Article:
WarBuilder is a desktop software application for the PC that works hand-in-hand with the Sword of Severnia tabletop wargame system. It enables wargamers to create customized regiments (units) and characters (leaders, heroes, magicians, specialists), generate army point and victory point values for them, and print stat-cards listing the critical game statistics and special rules for your troops. In essence, there's no need to buy supplemental "army books" for this wargame or build rosters by hand; all your army building and organization is done via the WarBuilder software. It will even create printed cheatsheets that include the specific spells and special abilities that apply to your army, so you won't have to constantly reference the rulebook during play.

I've already designed a good chunk of the WarBuilder database and have programmed one major function, so at least that's a good start. Once the rules stabilize to a safe point, I'll resume design/programming on the core Troop Builder and Character Builder program functions.

Cold Wars

This weekend is the Cold Wars miniature wargaming convention in Lancaster, PA. With the terrible economic situation which has hit many folks in America quite hard (including my family), I almost decided to skip this year's convention. But it looks like I'll be heading down to the con on Friday with one of my buddies for a day of wargaming fun. It's always a blast.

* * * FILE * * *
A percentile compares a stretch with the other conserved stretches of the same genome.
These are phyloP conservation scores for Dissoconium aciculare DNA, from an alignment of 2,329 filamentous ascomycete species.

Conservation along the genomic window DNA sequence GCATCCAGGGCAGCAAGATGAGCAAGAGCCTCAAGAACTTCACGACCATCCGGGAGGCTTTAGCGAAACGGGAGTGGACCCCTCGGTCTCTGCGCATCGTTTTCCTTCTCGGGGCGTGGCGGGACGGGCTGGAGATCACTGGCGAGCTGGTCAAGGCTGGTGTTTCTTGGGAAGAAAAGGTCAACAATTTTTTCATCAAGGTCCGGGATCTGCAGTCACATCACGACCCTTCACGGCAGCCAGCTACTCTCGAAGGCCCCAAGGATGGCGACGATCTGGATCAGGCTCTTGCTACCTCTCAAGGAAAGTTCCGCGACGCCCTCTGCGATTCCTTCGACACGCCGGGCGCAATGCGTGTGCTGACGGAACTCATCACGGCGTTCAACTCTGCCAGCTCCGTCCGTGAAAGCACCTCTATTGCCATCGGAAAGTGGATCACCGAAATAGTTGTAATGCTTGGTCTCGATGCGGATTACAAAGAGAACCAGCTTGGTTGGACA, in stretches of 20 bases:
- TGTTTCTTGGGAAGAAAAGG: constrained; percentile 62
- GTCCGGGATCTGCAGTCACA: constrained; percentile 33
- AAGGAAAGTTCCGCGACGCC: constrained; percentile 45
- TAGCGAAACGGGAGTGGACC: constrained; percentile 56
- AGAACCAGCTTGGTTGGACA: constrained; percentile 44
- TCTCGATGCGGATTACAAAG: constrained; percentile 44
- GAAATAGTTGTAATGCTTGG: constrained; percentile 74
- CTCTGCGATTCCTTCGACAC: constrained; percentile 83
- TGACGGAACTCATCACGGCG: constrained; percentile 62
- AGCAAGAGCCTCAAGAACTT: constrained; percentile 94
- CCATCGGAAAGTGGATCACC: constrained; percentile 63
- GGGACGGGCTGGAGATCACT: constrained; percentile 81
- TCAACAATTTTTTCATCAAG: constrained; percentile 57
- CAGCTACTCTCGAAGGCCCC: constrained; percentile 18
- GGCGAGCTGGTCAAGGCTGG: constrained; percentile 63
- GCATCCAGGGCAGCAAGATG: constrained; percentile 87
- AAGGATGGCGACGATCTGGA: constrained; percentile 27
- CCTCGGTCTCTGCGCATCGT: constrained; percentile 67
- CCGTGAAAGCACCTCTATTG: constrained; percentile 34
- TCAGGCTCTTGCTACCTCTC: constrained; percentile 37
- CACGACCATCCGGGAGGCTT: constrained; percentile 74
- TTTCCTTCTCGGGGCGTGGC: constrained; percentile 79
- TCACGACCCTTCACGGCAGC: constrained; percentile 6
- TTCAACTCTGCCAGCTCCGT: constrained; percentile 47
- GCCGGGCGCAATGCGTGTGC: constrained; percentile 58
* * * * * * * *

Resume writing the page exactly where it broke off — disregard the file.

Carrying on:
I'm certainly going to curtail my spending this time, to about 1/3 to 1/4 of my usual amount -- sorry vendors! Unfortunately, paying the bills is more important than buying hordes of model soldiers right now. Plus, I haven't painted a single figure since my last model shopping spree in November at Fall In. So my new Eureka frog warriors, Beowulf barbarians, West Wind mummies, WarGods gator-men, and Front Rank foot knights remain the shiny color of tin. Not to mention I've got a whole slew of Gnome Wars arquebusiers and halberdiers to paint, and need to get off my butt and finish the paint-jobs on some trolls I started awhile ago.

My goal was to paint a LOT more this year, and so far, I've failed miserably on that accord. Once April rolls around and the crazy preseason baseball crush is over, my "fun schedule" frees up somewhat and provides me with more time to paint. And now that we've got regular games of Sword of Severnia going on, I'm more eager than ever to get some new troops to the table. So Hopefully-Maybe-Perhaps.....

My buying focus at this Cold Wars will be painted figures. Since my budget is quite limited, I probably won't end up with all that much stuff. I refuse to buy complete crap, and nicely painted minis usually aren't cheap, so I need to be very particular with my purchases. Here's hoping for some great finds in the Flea Market!